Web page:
Our Privacy Policy has changed. Click HERE to review the change. By using this Site or clicking on “OK”, you consent to acceptance of the change.

OK
NEW @ THE ACADEMY

Meet our Fellows: Dr. Kendra Stewart (‘17)

Kendra B. Stewart is Professor of Political Science and Director of the Joseph P. Riley, Jr. Center for Livable Communities at the College of Charleston.  Her research interests include South Carolina government, non-profit management, state and local government, food policy, and women and politics.  She is co-editor of a book entitled The Practice of Government Public Relations.  The articles she has authored have appeared in The Practice of Strategic Collaboration: From Silos to Actions, Urban Affairs Review, Public Finance and Management, Perspective in Politics, and various scholarly books. Dr. Stewart is a fellow of the National Academy of Public Administration (NAPA), an independent, nonprofit, and non-partisan organization chartered by Congress to assist government leaders in building more effective, efficient, accountable, and transparent organizations. She has conducted political analysis for a variety of print, radio and television media, including Good Morning America, Fox News Channel, the Associated Press, The New Yorker, and National Public Radio.

Prior to her current position, Professor Stewart was a faculty member at Eastern Kentucky University and worked for the state of South Carolina Budget and Control Board.  In addition, she has conducted program evaluations and strategic planning assistance to a variety of public and nonprofit organizations.  Kendra is very involved in the community as well, serving on the boards of several professional and non-profit organizations.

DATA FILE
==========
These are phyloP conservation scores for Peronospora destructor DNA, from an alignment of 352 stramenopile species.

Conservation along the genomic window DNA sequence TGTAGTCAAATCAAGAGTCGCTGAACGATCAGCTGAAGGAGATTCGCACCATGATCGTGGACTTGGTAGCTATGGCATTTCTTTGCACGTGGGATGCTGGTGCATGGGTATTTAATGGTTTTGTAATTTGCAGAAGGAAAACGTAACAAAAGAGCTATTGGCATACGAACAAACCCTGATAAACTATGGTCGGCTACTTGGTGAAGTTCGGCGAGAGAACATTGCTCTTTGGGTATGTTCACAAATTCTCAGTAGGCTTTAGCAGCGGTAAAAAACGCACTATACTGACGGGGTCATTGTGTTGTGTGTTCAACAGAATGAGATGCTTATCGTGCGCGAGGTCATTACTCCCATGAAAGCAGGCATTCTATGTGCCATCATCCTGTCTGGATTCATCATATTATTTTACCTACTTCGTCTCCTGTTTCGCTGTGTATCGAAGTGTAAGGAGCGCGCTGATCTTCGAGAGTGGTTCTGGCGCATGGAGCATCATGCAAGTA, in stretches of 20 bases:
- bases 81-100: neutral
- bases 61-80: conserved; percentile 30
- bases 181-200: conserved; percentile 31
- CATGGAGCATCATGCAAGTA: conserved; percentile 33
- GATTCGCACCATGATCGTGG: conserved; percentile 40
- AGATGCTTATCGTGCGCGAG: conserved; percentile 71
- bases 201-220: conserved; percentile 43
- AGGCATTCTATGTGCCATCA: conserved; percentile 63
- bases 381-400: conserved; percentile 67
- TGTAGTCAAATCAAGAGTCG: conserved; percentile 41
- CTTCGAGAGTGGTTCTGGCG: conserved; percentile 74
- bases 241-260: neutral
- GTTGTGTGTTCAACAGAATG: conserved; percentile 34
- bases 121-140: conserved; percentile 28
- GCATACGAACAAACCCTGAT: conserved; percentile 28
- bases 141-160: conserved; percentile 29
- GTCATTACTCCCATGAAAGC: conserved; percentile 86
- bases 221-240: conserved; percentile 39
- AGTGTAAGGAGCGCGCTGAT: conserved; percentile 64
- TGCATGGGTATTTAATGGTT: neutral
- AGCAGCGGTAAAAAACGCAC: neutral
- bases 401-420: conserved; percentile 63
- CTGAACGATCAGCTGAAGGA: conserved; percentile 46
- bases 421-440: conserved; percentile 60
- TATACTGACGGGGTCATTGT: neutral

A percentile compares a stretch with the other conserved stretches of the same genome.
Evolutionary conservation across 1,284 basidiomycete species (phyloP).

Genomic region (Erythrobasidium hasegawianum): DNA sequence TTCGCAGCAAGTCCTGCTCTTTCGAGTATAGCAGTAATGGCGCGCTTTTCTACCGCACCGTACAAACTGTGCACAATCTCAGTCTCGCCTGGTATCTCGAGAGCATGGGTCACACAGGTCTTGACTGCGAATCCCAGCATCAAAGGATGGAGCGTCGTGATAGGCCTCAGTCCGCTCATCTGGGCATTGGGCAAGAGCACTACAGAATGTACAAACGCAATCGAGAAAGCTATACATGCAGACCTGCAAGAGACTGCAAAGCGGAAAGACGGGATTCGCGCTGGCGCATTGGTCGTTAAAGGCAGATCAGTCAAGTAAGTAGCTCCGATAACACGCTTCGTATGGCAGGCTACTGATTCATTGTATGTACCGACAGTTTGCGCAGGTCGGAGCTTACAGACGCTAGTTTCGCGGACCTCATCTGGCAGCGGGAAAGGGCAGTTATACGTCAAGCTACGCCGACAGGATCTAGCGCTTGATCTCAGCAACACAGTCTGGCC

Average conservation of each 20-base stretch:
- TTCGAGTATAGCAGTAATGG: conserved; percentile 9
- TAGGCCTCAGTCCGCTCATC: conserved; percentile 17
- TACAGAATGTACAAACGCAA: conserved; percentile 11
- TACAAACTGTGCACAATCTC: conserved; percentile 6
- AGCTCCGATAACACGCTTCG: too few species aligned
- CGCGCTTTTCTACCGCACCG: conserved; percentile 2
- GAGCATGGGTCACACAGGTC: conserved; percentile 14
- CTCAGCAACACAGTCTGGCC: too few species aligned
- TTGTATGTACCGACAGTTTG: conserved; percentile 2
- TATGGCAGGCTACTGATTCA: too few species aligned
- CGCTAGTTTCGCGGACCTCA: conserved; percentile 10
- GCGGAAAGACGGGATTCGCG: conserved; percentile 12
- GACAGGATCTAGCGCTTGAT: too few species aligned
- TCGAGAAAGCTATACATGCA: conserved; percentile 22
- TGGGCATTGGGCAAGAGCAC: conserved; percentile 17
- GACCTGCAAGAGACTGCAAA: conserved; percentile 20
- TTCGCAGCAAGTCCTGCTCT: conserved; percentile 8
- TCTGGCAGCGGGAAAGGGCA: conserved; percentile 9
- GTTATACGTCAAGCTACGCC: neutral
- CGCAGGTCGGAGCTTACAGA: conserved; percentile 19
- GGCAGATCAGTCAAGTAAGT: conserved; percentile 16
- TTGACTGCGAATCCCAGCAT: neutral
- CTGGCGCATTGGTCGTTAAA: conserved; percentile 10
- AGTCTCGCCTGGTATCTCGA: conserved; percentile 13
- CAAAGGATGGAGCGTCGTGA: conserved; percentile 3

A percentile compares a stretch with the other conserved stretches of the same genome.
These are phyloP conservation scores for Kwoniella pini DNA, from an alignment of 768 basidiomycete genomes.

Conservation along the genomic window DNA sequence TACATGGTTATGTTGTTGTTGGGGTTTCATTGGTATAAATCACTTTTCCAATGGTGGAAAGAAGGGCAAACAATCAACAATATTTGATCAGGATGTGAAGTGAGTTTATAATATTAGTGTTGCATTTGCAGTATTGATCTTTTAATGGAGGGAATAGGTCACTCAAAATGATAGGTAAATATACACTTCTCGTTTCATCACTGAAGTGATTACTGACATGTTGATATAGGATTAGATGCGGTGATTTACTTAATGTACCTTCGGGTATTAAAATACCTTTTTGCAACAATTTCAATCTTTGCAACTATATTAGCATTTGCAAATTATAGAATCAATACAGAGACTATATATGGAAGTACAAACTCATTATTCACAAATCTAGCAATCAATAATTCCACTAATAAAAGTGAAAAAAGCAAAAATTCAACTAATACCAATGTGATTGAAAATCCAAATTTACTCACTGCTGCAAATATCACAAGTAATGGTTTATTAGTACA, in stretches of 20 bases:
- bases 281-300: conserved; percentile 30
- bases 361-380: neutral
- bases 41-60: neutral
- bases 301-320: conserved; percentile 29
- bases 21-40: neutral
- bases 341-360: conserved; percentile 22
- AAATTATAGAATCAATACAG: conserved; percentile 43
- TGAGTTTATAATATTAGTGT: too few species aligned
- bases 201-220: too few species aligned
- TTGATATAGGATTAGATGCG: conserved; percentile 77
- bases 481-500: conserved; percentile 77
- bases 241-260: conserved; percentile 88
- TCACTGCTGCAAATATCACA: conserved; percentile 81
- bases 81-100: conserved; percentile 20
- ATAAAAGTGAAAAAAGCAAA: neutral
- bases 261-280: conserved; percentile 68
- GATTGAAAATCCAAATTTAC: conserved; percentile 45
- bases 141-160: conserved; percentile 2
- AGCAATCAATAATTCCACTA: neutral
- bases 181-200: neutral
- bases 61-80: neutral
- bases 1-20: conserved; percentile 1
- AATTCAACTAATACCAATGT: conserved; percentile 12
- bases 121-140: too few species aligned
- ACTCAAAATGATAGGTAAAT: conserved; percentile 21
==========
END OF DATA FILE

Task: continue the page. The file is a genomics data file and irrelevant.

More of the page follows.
Read more.

Here is a recent interview with Kendra:

  1. What do you enjoy most about the work you do?

I truly enjoy the opportunities I have to bridge the academic and practical worlds – and to share these opportunities with others.  For me it is always fun to provide a small nonprofit with valuable research, planning or evaluation work that they otherwise could not afford that often brings them new funding to grow their programming and provide more services.  Connected to that is the joy of watching faculty and students use their scholarly expertise or academic skills to solve very practical problems that enhance our community. 

  1. How did you get involved in public service and what motivates you to continue your work?

I went to graduate school for political science thinking I wanted to be a journalist and understand more about politics.  After taking a public administration course I realized I was actually more passionate about public service than reporting on it.  Once I did an internship in state government I was hooked.  Having opportunities to inform legislation on higher education funding, assist local governments in securing grants for infrastructure projects and create a mentoring program for women in government reinforced that I had made the right choice.

  1. What advice would you give someone entering the Public Administration field?

The frustrations and the lack of financial rewards in our field are worth the great satisfaction of being able to work on programs or projects that improve the lives of others.  And one of the greatest things about working in public service is all of the passionate, brilliant and hard-working people you meet along the way.  There is nothing better than serving alongside other people who care about making a difference to better your community, state or country. 

  1. Looking at the present and into the future, what do you think a public administration “Grand Challenge” is or might be?